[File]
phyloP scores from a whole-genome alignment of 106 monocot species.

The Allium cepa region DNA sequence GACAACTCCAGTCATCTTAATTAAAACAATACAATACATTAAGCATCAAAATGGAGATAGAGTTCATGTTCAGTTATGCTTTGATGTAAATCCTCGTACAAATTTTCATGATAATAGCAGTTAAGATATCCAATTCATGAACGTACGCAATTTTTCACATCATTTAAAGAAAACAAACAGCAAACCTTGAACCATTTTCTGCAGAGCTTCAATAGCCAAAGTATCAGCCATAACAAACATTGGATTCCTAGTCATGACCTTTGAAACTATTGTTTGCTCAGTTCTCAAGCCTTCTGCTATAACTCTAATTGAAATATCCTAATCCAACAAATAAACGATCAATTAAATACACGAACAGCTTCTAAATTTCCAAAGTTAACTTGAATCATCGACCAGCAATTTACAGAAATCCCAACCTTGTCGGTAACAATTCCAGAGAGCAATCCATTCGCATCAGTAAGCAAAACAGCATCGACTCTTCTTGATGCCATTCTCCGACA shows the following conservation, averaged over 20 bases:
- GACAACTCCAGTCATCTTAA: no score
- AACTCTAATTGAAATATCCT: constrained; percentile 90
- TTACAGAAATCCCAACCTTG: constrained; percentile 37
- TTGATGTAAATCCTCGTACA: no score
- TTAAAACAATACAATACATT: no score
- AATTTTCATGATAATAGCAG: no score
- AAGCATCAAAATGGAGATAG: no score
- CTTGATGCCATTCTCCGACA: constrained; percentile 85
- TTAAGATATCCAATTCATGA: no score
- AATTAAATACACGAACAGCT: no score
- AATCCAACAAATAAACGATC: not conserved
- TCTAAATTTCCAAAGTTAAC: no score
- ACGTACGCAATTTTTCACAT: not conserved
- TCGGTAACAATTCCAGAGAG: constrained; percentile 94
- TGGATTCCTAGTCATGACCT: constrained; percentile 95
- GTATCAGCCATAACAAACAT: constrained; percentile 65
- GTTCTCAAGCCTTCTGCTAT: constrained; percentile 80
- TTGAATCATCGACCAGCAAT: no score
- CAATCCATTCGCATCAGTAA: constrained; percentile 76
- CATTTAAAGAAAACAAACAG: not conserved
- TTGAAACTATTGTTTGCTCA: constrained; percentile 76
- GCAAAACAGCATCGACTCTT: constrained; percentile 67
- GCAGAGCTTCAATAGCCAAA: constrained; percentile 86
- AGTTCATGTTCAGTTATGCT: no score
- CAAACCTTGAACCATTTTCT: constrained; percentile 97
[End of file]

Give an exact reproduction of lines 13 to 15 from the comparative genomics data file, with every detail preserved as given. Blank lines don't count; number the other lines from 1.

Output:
- AATCCAACAAATAAACGATC: not conserved
- TCTAAATTTCCAAAGTTAAC: no score
- ACGTACGCAATTTTTCACAT: not conserved